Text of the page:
This is an example of thinking outside the box, which I do many times. But you can only think outside the box, if you are thoroughly familiar with the box characteristics. I am not trying to be sacrilegious here, nor am I illustrating a particular religious persuasion. The question comes from Matthew 17:24-27, of the Christian Bible. In order to pay taxes, Christ told Peter to catch a fish, grab a coin from the fish, and pay the taxes. Now I ask a philosophical and theological question, which has implications not only for Christianity, but Judaism and Islam as well (since they regard Christ as a prophet). Where did the coin come from?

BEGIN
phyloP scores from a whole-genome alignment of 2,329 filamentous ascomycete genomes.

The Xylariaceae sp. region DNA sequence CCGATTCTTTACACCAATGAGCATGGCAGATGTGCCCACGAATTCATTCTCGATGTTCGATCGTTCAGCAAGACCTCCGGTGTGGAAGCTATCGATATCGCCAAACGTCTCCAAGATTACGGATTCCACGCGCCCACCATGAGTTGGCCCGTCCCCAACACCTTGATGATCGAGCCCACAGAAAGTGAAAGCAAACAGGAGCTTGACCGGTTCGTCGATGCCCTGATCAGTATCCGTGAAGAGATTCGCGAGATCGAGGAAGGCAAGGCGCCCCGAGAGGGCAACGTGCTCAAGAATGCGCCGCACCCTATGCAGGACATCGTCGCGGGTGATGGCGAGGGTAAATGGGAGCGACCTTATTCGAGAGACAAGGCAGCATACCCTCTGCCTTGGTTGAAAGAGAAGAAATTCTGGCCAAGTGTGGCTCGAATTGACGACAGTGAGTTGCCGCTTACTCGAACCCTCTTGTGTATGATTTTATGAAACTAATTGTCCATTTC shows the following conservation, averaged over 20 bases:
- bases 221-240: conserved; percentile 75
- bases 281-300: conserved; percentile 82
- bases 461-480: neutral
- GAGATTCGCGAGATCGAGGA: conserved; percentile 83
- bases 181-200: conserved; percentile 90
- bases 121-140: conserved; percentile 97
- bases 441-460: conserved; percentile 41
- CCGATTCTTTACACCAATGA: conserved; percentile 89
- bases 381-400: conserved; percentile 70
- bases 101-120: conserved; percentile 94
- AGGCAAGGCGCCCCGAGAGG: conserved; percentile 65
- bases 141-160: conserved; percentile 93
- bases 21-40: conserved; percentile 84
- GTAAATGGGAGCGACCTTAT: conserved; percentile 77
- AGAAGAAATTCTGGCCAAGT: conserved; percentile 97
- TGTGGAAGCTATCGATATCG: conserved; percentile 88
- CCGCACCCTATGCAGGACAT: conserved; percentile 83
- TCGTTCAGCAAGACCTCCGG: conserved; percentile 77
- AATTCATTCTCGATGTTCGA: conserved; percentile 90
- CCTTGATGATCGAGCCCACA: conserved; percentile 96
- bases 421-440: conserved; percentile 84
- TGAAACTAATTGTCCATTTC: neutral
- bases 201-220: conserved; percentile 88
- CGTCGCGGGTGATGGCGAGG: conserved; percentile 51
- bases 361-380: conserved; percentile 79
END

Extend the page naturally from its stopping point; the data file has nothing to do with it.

- If we say that it was created from scratch, then it didn’t exist in the Roman currency in circulation. Would we say God was a counterfeiter?
- If we say that it came from the Roman currency in circulation, then what are its origins? Did someone lose it, like a poor fisherman, who dropped it from a ship? Did a rich man want to give to the Christian cause, and it was transported from his pocket into the fish’s mouth?
Now we might not know the answer to this question – at least now – but has anyone asked it before?
“The time has come,” the Walrus said, “To talk of many things: Of shoes – and ships – and sealing-wax – Of cabbages – and kings – And why the sea is boiling hot – And whether pigs have wings.”